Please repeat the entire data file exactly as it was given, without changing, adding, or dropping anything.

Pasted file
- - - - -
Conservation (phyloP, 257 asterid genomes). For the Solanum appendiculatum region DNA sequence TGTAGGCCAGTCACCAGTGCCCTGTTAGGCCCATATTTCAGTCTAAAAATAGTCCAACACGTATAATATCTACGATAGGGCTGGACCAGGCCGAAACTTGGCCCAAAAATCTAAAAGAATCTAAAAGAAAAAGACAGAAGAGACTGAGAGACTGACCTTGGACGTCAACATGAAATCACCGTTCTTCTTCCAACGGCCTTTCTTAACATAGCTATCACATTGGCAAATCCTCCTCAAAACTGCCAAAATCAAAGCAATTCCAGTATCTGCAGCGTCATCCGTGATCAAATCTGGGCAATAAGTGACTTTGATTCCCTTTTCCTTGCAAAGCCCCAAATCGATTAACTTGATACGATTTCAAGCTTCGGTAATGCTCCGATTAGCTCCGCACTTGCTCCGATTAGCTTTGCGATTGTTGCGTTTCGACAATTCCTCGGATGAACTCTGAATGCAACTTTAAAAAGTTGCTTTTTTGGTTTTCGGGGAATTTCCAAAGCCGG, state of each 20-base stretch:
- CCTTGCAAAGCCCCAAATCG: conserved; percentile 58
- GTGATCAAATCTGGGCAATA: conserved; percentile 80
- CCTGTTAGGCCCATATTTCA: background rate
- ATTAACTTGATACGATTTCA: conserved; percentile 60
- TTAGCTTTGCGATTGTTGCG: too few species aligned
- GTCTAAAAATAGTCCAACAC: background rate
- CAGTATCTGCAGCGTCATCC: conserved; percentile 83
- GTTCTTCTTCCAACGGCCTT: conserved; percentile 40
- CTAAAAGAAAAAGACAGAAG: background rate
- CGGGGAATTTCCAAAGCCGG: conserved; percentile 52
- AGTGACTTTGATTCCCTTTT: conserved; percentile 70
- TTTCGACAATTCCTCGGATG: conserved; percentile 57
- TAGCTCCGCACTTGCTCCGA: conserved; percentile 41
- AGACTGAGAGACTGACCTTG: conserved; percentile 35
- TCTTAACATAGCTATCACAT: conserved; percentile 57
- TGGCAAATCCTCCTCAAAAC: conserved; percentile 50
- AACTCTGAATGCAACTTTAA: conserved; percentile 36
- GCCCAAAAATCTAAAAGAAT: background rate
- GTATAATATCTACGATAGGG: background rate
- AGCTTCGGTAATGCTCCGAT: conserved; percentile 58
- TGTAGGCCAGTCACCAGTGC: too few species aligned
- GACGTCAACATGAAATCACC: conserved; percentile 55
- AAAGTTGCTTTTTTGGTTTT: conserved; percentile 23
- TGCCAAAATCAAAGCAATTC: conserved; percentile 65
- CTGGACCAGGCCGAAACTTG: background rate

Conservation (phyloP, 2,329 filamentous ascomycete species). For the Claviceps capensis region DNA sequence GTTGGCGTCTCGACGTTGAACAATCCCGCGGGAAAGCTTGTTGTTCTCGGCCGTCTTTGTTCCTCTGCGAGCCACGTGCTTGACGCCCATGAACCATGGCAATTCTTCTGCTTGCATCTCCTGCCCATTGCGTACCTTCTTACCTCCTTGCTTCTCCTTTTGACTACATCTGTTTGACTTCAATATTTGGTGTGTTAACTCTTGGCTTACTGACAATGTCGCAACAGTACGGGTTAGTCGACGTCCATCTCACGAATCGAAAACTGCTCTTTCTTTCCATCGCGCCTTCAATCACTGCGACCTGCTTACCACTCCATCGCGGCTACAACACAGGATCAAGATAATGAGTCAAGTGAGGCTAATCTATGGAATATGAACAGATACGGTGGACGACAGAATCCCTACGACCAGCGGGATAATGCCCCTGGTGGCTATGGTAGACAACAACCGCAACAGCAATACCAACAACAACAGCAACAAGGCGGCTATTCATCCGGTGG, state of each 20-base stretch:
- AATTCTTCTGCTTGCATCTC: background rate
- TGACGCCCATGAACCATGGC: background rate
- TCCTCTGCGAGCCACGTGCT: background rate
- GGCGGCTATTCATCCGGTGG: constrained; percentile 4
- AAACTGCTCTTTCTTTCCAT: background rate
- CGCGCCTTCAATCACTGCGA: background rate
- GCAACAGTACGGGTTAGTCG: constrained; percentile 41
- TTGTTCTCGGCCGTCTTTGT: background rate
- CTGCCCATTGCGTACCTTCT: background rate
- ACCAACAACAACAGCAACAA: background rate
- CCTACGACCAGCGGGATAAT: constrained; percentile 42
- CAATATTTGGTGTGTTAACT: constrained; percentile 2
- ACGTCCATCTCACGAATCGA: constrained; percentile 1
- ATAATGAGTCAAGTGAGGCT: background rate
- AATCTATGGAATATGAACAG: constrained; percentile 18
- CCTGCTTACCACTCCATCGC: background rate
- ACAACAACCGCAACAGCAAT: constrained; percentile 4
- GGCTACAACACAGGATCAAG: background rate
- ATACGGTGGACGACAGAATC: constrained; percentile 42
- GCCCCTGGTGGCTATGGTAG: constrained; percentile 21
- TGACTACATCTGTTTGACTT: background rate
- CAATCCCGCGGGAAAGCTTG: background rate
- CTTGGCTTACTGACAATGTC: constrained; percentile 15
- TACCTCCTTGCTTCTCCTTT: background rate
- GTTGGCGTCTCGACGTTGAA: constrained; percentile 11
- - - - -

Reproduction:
Conservation (phyloP, 257 asterid genomes). For the Solanum appendiculatum region DNA sequence TGTAGGCCAGTCACCAGTGCCCTGTTAGGCCCATATTTCAGTCTAAAAATAGTCCAACACGTATAATATCTACGATAGGGCTGGACCAGGCCGAAACTTGGCCCAAAAATCTAAAAGAATCTAAAAGAAAAAGACAGAAGAGACTGAGAGACTGACCTTGGACGTCAACATGAAATCACCGTTCTTCTTCCAACGGCCTTTCTTAACATAGCTATCACATTGGCAAATCCTCCTCAAAACTGCCAAAATCAAAGCAATTCCAGTATCTGCAGCGTCATCCGTGATCAAATCTGGGCAATAAGTGACTTTGATTCCCTTTTCCTTGCAAAGCCCCAAATCGATTAACTTGATACGATTTCAAGCTTCGGTAATGCTCCGATTAGCTCCGCACTTGCTCCGATTAGCTTTGCGATTGTTGCGTTTCGACAATTCCTCGGATGAACTCTGAATGCAACTTTAAAAAGTTGCTTTTTTGGTTTTCGGGGAATTTCCAAAGCCGG, state of each 20-base stretch:
- CCTTGCAAAGCCCCAAATCG: conserved; percentile 58
- GTGATCAAATCTGGGCAATA: conserved; percentile 80
- CCTGTTAGGCCCATATTTCA: background rate
- ATTAACTTGATACGATTTCA: conserved; percentile 60
- TTAGCTTTGCGATTGTTGCG: too few species aligned
- GTCTAAAAATAGTCCAACAC: background rate
- CAGTATCTGCAGCGTCATCC: conserved; percentile 83
- GTTCTTCTTCCAACGGCCTT: conserved; percentile 40
- CTAAAAGAAAAAGACAGAAG: background rate
- CGGGGAATTTCCAAAGCCGG: conserved; percentile 52
- AGTGACTTTGATTCCCTTTT: conserved; percentile 70
- TTTCGACAATTCCTCGGATG: conserved; percentile 57
- TAGCTCCGCACTTGCTCCGA: conserved; percentile 41
- AGACTGAGAGACTGACCTTG: conserved; percentile 35
- TCTTAACATAGCTATCACAT: conserved; percentile 57
- TGGCAAATCCTCCTCAAAAC: conserved; percentile 50
- AACTCTGAATGCAACTTTAA: conserved; percentile 36
- GCCCAAAAATCTAAAAGAAT: background rate
- GTATAATATCTACGATAGGG: background rate
- AGCTTCGGTAATGCTCCGAT: conserved; percentile 58
- TGTAGGCCAGTCACCAGTGC: too few species aligned
- GACGTCAACATGAAATCACC: conserved; percentile 55
- AAAGTTGCTTTTTTGGTTTT: conserved; percentile 23
- TGCCAAAATCAAAGCAATTC: conserved; percentile 65
- CTGGACCAGGCCGAAACTTG: background rate

Conservation (phyloP, 2,329 filamentous ascomycete species). For the Claviceps capensis region DNA sequence GTTGGCGTCTCGACGTTGAACAATCCCGCGGGAAAGCTTGTTGTTCTCGGCCGTCTTTGTTCCTCTGCGAGCCACGTGCTTGACGCCCATGAACCATGGCAATTCTTCTGCTTGCATCTCCTGCCCATTGCGTACCTTCTTACCTCCTTGCTTCTCCTTTTGACTACATCTGTTTGACTTCAATATTTGGTGTGTTAACTCTTGGCTTACTGACAATGTCGCAACAGTACGGGTTAGTCGACGTCCATCTCACGAATCGAAAACTGCTCTTTCTTTCCATCGCGCCTTCAATCACTGCGACCTGCTTACCACTCCATCGCGGCTACAACACAGGATCAAGATAATGAGTCAAGTGAGGCTAATCTATGGAATATGAACAGATACGGTGGACGACAGAATCCCTACGACCAGCGGGATAATGCCCCTGGTGGCTATGGTAGACAACAACCGCAACAGCAATACCAACAACAACAGCAACAAGGCGGCTATTCATCCGGTGG, state of each 20-base stretch:
- AATTCTTCTGCTTGCATCTC: background rate
- TGACGCCCATGAACCATGGC: background rate
- TCCTCTGCGAGCCACGTGCT: background rate
- GGCGGCTATTCATCCGGTGG: constrained; percentile 4
- AAACTGCTCTTTCTTTCCAT: background rate
- CGCGCCTTCAATCACTGCGA: background rate
- GCAACAGTACGGGTTAGTCG: constrained; percentile 41
- TTGTTCTCGGCCGTCTTTGT: background rate
- CTGCCCATTGCGTACCTTCT: background rate
- ACCAACAACAACAGCAACAA: background rate
- CCTACGACCAGCGGGATAAT: constrained; percentile 42
- CAATATTTGGTGTGTTAACT: constrained; percentile 2
- ACGTCCATCTCACGAATCGA: constrained; percentile 1
- ATAATGAGTCAAGTGAGGCT: background rate
- AATCTATGGAATATGAACAG: constrained; percentile 18
- CCTGCTTACCACTCCATCGC: background rate
- ACAACAACCGCAACAGCAAT: constrained; percentile 4
- GGCTACAACACAGGATCAAG: background rate
- ATACGGTGGACGACAGAATC: constrained; percentile 42
- GCCCCTGGTGGCTATGGTAG: constrained; percentile 21
- TGACTACATCTGTTTGACTT: background rate
- CAATCCCGCGGGAAAGCTTG: background rate
- CTTGGCTTACTGACAATGTC: constrained; percentile 15
- TACCTCCTTGCTTCTCCTTT: background rate
- GTTGGCGTCTCGACGTTGAA: constrained; percentile 11